Bajec credits Bar Partners with coming up with the idea of the rubber duck crane machine. Players win rubber ducks.

“It was their idea to put the Lucky Duck crane machine in, and that thing people love,” he said. “I had some doubts, but they knew what they were talking about. They know what’s popular. They see the numbers.”

Bajec and his partners do not review the machine activity in real time, he said, since they don’t feel the need based on the trust in Bar Partners.

The Lucky Duck receives a single set share of the revenue for all the machines under its agreement with Bar Partners.

Randy Chilton

Restaurant game rooms grow

“Restaurants have been a strong trend for many years,” Randy Chilton, chief marketing officer, National Entertainment Network, a national provider of game machines and vending machines to retailers and restaurants, said in a phone interview with this website. “But the growing trend in restaurants (for the last five years) is certainly in the game room sector of which many restaurant owners are calling us to make their game area bigger: full game rooms, carded systems. Some of the restaurants like it so much they buy their own equipment.

“The category has been performing better today than it has in 10 years,” he said for the restaurants. “It’s a new day. It’s a growing category with all the technology and the branding that we’re doing.”

Games such as the Axe Master from Baytek have created more engaging guest experiences. Photo provided by Smithland Enterprises/One Source Amusement.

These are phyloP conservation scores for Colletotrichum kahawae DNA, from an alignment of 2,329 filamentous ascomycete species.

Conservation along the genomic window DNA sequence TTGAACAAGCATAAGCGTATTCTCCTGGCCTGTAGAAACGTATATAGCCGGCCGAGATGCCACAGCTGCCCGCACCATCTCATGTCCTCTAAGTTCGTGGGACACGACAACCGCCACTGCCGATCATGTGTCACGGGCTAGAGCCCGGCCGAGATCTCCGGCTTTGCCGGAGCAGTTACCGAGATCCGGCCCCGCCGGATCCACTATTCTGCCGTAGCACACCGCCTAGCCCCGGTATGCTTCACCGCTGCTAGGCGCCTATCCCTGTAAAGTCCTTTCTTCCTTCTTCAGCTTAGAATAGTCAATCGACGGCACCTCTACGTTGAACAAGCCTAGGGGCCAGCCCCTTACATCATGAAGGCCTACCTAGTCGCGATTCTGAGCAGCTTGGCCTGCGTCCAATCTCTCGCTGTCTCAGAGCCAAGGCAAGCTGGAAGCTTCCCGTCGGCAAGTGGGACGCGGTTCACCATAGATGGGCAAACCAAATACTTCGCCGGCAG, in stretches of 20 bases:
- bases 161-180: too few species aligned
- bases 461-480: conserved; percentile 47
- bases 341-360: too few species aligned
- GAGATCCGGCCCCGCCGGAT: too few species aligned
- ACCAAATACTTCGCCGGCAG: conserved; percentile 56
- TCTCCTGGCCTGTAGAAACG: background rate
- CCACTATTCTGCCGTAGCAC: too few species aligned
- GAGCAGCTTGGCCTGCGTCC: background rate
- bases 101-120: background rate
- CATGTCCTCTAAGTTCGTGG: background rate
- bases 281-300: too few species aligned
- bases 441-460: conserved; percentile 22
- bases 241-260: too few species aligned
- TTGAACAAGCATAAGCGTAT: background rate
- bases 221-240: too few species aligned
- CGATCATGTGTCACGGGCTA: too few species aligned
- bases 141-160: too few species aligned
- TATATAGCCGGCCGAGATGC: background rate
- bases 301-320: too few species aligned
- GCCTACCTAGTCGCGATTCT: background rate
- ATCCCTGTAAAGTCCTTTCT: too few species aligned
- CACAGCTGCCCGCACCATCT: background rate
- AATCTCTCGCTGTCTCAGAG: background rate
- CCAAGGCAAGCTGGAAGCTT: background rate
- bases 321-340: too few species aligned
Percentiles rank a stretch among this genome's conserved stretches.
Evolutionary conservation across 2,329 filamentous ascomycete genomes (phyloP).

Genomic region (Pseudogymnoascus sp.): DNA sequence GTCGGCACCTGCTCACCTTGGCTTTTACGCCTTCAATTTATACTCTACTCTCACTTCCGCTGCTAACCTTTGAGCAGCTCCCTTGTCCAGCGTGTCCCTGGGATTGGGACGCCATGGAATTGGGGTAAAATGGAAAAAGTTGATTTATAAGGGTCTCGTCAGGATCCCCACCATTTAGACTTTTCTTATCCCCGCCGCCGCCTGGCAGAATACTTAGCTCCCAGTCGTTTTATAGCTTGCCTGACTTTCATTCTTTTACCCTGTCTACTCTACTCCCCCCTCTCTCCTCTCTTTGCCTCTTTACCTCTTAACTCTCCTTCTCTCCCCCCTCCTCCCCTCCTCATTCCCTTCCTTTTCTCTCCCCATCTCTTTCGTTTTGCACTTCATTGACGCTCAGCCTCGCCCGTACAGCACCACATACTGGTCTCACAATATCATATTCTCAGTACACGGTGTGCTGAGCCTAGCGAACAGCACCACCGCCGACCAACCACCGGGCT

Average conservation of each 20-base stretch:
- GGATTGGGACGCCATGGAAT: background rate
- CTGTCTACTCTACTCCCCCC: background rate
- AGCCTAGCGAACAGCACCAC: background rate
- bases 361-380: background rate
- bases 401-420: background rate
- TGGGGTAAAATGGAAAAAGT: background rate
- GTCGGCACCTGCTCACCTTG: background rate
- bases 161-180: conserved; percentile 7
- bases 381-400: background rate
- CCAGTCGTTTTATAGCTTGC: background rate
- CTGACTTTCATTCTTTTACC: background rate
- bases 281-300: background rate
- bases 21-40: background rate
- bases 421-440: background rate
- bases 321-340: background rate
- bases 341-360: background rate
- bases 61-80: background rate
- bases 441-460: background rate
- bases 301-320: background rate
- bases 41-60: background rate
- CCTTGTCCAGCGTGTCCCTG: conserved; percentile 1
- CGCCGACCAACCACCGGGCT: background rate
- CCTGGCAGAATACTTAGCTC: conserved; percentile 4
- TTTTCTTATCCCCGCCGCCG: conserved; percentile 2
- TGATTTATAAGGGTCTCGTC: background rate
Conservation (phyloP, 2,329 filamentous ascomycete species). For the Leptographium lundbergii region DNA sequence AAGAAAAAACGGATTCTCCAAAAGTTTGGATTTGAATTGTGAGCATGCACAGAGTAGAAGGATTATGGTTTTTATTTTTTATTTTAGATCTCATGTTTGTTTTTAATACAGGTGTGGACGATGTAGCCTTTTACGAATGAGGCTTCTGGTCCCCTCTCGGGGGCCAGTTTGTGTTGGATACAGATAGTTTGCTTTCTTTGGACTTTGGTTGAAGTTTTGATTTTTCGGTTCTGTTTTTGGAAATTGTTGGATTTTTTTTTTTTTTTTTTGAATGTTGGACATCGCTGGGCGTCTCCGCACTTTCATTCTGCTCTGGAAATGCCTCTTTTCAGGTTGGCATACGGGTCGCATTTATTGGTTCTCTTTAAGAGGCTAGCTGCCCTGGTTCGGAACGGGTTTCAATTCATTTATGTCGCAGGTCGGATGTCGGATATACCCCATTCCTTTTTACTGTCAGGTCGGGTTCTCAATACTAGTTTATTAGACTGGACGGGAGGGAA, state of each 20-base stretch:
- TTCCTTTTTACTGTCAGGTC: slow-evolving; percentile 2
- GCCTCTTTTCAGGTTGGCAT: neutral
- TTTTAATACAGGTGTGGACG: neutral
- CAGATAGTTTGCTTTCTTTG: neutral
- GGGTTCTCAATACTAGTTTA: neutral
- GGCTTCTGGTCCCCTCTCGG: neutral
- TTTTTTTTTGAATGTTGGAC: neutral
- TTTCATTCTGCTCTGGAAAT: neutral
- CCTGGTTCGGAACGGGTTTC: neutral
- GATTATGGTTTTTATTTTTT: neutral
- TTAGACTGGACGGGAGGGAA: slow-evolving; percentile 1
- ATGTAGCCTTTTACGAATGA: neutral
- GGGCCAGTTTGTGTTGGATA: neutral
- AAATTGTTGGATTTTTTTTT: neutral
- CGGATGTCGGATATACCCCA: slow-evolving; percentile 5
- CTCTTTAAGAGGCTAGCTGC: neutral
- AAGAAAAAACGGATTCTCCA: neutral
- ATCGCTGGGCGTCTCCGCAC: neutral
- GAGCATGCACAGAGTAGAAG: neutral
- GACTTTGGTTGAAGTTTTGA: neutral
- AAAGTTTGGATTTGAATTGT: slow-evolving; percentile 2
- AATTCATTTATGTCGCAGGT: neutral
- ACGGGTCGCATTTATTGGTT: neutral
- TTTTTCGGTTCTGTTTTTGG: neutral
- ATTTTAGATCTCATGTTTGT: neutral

Technology on the move

Machine technology has made a difference. “They’re all digitally activated; people are signing up for loyalty programs on the machine,” Chilton said.

James Smith, a partner at Euless, Texas based Smithland Enterprises/One Source Amusement, a nationwide route operator managing more than 2,500 jukeboxes and amusement machines in more than 400 locations, agreed that technology has catapulted the industry.

More than a decade ago, jukeboxes introduced a mobile app for mobile payments, which now account for 80% of jukebox sales, the balance being cash. The company uses AMI Network Entertainment Inc. jukeboxes.

“It’s fantastic,” Smith said for the mobile app. “That’s a lot of money we don’t have to count.”

More recently, card payment systems have stimulated amusement machines.

Partnering with Kansas City-based Amusement Connect on card payment systems, about half the company’s amusement machine sales are made with payment cards that the customer gets by inserting a credit or debit card into a kiosk that dispenses a payment card.

“You just tap each game any time you want to play,” Smith said. “When the card runs out of money you reload. The kiosk is part of the card system.”

Brand marketing

Digital out-of-home technology has also enhanced the customer experience, Chilton of NEN said. DOOH has supported consumer brand marketing on machines, including videos on the machine headers that promote toy brands and other brands.

“It’s the new digital-out-of home experience where you put your monitors and attach them to the physical asset and then you can manage them all remotely under a new revenue stream,” Chilton said.

Evan Kirby

Evan Kirby, director of North American commercial sales at Sterm Pinball Inc., agreed.

“The most successful games of ours out in restaurants/breweries are often those with recognizable and popular licenses,” Kirby said. “Jurassic Park, Star Wars and Marvel are just a few examples of popular licenses that Stern is partnered with.”

Games with recognizable branding have proven popular, especially with enhanced graphics. Photo provided by Smithland Enerprises/One Source Amusement.

Restaurants’ considerations